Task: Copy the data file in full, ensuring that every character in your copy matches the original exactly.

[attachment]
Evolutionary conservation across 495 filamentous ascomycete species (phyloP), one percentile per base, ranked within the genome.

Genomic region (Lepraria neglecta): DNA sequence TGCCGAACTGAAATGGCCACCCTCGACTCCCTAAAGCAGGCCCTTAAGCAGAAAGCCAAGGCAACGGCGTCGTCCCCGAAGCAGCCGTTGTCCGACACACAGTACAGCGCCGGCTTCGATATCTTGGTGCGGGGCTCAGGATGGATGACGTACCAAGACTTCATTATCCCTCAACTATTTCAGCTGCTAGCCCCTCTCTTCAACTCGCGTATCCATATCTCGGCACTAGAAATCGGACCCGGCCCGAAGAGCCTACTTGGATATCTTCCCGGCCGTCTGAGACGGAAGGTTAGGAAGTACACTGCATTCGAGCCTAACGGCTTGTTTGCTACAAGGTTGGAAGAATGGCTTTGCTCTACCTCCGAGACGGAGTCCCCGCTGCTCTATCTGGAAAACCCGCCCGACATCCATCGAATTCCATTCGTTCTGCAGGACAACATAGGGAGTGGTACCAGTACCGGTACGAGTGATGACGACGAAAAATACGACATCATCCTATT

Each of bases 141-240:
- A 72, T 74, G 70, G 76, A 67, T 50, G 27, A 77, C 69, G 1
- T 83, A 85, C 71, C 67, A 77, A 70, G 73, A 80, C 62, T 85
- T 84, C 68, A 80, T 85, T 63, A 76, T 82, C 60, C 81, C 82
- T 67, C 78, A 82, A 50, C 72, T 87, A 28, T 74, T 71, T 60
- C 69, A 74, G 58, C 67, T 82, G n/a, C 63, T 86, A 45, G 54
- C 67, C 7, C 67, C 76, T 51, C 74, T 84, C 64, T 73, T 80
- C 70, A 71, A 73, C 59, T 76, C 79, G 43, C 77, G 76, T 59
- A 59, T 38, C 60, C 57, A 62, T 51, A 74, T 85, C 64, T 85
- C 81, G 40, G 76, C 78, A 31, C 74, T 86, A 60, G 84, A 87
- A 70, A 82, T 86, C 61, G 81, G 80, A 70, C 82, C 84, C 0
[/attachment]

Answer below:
Evolutionary conservation across 495 filamentous ascomycete species (phyloP), one percentile per base, ranked within the genome.

Genomic region (Lepraria neglecta): DNA sequence TGCCGAACTGAAATGGCCACCCTCGACTCCCTAAAGCAGGCCCTTAAGCAGAAAGCCAAGGCAACGGCGTCGTCCCCGAAGCAGCCGTTGTCCGACACACAGTACAGCGCCGGCTTCGATATCTTGGTGCGGGGCTCAGGATGGATGACGTACCAAGACTTCATTATCCCTCAACTATTTCAGCTGCTAGCCCCTCTCTTCAACTCGCGTATCCATATCTCGGCACTAGAAATCGGACCCGGCCCGAAGAGCCTACTTGGATATCTTCCCGGCCGTCTGAGACGGAAGGTTAGGAAGTACACTGCATTCGAGCCTAACGGCTTGTTTGCTACAAGGTTGGAAGAATGGCTTTGCTCTACCTCCGAGACGGAGTCCCCGCTGCTCTATCTGGAAAACCCGCCCGACATCCATCGAATTCCATTCGTTCTGCAGGACAACATAGGGAGTGGTACCAGTACCGGTACGAGTGATGACGACGAAAAATACGACATCATCCTATT

Each of bases 141-240:
- A 72, T 74, G 70, G 76, A 67, T 50, G 27, A 77, C 69, G 1
- T 83, A 85, C 71, C 67, A 77, A 70, G 73, A 80, C 62, T 85
- T 84, C 68, A 80, T 85, T 63, A 76, T 82, C 60, C 81, C 82
- T 67, C 78, A 82, A 50, C 72, T 87, A 28, T 74, T 71, T 60
- C 69, A 74, G 58, C 67, T 82, G n/a, C 63, T 86, A 45, G 54
- C 67, C 7, C 67, C 76, T 51, C 74, T 84, C 64, T 73, T 80
- C 70, A 71, A 73, C 59, T 76, C 79, G 43, C 77, G 76, T 59
- A 59, T 38, C 60, C 57, A 62, T 51, A 74, T 85, C 64, T 85
- C 81, G 40, G 76, C 78, A 31, C 74, T 86, A 60, G 84, A 87
- A 70, A 82, T 86, C 61, G 81, G 80, A 70, C 82, C 84, C 0